Storing Food From the Garden

Whether you grow your own garden produce, buy it at the local farmer’s market, or are gifted with produce from gardening friends, keeping that fresh, often organic food for later use is a smart idea.

Canning

Two safe ways to can food are the water bath method and the pressure canner method.

The water bath method is safe for tomatoes, fruits, jams, jellies, pickles and other preserves because of their acid content.  You sterilize canning jars, prepare your produce, fill the jars, and boil them in water until they are sealed.  If you are new at this, ask an experienced friend to show you how to do water bath canning.   https://www.freshpreserving.com/waterbath-canning.html

Vegetables, meats, and other foods that are low in acid must be canned in a pressure canner at high temperatures to prevent spoilage. https://www.freshpreserving.com/pressure-canning.html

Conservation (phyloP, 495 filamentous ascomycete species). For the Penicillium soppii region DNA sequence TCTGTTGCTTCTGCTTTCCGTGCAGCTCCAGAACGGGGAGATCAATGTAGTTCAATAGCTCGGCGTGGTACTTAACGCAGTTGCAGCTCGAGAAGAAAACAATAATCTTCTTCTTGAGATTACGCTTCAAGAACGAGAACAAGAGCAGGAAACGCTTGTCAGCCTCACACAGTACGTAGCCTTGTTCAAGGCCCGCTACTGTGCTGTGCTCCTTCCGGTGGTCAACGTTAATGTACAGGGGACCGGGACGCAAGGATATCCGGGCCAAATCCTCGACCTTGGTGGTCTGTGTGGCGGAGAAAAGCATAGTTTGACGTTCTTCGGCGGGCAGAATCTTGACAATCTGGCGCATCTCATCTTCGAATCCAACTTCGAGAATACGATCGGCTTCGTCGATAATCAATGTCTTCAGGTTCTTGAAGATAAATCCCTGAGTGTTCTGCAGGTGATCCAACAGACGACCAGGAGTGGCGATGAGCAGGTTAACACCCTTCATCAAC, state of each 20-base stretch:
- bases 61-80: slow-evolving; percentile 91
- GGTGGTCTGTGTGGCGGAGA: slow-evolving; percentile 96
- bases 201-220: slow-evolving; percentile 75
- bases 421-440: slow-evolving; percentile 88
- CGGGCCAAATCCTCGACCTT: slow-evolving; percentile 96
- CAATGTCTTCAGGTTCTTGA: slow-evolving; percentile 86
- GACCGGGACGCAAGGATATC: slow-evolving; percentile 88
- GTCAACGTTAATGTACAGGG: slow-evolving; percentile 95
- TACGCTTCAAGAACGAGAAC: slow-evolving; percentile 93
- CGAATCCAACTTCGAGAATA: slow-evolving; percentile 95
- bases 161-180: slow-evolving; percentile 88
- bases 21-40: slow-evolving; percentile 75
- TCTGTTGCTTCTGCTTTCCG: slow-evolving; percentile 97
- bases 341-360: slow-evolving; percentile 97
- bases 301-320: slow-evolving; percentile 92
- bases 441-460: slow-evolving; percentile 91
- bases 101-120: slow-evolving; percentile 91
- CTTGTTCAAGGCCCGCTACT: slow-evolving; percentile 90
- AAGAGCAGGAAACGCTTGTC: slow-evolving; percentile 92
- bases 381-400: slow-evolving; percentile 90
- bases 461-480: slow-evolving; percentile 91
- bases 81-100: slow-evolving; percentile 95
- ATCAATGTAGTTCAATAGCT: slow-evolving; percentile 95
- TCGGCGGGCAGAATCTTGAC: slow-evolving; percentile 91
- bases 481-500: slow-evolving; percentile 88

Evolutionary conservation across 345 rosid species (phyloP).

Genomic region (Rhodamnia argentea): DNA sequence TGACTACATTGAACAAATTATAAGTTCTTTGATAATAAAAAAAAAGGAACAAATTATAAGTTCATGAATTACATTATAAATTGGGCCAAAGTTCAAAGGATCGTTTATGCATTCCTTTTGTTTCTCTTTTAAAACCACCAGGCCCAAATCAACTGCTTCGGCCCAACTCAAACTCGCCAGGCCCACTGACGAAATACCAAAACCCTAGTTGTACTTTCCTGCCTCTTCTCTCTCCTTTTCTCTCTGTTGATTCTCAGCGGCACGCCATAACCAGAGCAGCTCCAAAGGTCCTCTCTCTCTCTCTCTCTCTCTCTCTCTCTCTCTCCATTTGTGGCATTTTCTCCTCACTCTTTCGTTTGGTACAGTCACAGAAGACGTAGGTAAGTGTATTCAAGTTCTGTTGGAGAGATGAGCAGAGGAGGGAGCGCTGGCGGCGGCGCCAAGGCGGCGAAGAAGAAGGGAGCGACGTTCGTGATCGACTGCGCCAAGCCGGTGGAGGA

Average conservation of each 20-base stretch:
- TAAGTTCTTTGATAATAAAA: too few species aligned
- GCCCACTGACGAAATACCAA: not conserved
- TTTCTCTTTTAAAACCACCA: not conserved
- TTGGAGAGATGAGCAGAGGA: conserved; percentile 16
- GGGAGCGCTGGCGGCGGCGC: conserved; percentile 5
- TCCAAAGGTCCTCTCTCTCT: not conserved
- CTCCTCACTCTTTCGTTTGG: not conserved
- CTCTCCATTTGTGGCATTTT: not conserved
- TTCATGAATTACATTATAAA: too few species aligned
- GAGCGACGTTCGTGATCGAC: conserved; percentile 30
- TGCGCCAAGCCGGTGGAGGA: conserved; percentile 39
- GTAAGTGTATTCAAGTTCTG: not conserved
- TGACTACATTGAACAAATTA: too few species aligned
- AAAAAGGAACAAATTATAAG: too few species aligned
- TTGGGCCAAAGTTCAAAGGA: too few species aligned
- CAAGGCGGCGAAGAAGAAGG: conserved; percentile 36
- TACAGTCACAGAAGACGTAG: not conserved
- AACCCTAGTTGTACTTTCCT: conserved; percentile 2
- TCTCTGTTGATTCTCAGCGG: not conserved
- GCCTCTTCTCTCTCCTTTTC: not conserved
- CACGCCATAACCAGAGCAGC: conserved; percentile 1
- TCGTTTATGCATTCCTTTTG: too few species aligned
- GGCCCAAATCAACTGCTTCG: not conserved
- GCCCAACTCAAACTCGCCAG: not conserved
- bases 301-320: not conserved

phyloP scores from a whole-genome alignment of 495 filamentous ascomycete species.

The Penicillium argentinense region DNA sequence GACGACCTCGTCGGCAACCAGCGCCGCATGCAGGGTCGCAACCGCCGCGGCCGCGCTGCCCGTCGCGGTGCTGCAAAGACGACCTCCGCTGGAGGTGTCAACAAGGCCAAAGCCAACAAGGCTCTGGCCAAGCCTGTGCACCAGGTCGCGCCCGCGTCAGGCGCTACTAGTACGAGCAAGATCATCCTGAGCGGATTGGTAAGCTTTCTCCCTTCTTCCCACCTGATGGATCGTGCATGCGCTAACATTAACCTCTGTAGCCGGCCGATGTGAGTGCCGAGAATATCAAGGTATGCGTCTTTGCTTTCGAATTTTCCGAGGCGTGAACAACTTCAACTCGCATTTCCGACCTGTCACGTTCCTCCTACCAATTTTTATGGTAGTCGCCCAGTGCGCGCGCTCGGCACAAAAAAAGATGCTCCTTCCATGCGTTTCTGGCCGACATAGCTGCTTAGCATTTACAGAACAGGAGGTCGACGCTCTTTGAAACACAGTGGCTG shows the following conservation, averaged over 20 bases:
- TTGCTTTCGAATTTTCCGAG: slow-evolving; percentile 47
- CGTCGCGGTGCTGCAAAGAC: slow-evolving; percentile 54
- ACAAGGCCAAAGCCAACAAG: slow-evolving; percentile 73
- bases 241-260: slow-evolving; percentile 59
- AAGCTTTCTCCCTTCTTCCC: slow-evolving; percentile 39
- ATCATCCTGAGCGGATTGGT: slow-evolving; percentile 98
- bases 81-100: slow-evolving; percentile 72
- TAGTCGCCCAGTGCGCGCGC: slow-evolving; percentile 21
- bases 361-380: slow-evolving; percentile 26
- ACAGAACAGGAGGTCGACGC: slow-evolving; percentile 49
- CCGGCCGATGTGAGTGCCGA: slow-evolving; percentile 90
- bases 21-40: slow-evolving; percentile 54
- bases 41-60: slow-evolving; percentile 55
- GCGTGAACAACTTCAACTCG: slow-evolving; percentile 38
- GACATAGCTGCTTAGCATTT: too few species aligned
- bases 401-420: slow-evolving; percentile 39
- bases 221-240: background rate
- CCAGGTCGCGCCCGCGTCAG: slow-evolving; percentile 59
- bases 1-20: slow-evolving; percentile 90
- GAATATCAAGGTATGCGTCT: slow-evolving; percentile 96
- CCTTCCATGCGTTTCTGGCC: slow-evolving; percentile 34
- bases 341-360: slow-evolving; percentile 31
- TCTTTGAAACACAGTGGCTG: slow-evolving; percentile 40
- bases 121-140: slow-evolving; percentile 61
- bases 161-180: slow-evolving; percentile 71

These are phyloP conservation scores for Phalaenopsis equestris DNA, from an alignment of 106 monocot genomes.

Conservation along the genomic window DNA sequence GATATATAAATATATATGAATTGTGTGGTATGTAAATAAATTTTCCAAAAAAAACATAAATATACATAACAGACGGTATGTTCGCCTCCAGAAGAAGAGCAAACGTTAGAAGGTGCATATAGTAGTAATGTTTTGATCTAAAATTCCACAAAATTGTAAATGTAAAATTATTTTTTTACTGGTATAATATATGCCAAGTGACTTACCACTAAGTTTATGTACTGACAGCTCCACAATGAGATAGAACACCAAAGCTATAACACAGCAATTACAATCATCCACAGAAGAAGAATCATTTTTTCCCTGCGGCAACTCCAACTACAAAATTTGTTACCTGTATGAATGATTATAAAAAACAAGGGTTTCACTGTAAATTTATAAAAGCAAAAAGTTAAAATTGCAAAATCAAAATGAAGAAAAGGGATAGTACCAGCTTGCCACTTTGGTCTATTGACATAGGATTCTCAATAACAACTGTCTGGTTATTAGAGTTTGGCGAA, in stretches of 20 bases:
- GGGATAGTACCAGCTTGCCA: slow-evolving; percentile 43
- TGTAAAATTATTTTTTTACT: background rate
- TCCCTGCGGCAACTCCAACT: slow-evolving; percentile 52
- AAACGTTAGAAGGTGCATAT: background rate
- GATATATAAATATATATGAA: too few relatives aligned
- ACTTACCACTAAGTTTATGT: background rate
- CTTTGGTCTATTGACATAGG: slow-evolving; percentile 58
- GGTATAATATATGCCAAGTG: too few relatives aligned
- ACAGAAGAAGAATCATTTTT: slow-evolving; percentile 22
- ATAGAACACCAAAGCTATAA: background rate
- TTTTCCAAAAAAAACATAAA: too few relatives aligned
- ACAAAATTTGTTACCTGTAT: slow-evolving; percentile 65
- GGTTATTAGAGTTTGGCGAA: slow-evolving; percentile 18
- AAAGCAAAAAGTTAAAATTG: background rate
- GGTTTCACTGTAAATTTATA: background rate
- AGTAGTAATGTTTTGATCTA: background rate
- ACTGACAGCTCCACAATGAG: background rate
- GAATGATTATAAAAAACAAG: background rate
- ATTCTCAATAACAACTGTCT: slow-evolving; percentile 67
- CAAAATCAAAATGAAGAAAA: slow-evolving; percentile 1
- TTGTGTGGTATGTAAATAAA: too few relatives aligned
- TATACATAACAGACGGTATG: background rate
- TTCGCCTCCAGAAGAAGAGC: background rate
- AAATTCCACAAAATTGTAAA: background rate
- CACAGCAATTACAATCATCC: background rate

Freezing

 Freezing is an excellent choice for storing vegetables, soups, sauces, fruit, and meats.  The secret to successful freezer storage is freezing in air tight containers.  This is where the food saver machine comes in handy.  It literally vacuums out the air so that contents stay fresh for log periods of time and don’t get freezer burn or ice crystals.  https://www.hgtv.com/outdoors/gardens/garden-to-table/freezing-vegetables

Dehydrating

Dehydrated foods can be stored very easily in glass jars or safe plastic containers so you have a supply of produce available all winter.  You only need to rehydrate them for soups, stews, and casseroles. Some fruits are even tasty in their dried state, like cranberries, apricots, pineapple, and grapes. https://commonsensehome.com/vegetable-dehydrating/Drying

Storing Whole Produce

If you have a dry, dark basement, heated garage, or any area where you can control the temperature and light, you can store potatoes, onions, garlic, and squash for most of the winter. You can store other vegetables as well.  See this article for more information on how to store each vegetable successfully.

https://www.gardeners.com/how-to/storing-potatoes-onions-garlic-squash/5021.html